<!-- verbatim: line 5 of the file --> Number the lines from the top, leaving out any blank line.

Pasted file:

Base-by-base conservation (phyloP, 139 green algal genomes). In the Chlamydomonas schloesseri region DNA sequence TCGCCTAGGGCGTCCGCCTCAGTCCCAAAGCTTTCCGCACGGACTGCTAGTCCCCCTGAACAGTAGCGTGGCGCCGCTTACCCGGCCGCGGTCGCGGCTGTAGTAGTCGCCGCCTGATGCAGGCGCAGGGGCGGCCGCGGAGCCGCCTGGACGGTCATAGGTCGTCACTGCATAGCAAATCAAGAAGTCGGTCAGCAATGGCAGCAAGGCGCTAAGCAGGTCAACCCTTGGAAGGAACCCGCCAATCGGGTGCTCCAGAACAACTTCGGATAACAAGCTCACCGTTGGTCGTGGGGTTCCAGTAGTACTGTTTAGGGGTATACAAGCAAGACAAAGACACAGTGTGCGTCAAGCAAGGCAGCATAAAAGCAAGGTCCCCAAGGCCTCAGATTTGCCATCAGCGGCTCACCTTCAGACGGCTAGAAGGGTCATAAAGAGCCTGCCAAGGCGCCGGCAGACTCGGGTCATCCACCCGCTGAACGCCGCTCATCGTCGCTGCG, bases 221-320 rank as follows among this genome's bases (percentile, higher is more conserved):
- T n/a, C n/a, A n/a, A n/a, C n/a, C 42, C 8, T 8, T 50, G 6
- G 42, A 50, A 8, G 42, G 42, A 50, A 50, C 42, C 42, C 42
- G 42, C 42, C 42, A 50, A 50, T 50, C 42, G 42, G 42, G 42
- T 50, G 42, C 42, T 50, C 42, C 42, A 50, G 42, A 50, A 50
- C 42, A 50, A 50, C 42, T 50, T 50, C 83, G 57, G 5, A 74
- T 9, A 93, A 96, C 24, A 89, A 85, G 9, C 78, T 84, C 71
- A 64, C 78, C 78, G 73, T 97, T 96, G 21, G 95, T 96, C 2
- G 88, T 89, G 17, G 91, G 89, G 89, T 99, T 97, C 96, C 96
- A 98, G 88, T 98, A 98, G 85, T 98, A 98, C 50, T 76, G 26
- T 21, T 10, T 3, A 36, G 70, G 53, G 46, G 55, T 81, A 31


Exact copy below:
- T 50, G 42, C 42, T 50, C 42, C 42, A 50, G 42, A 50, A 50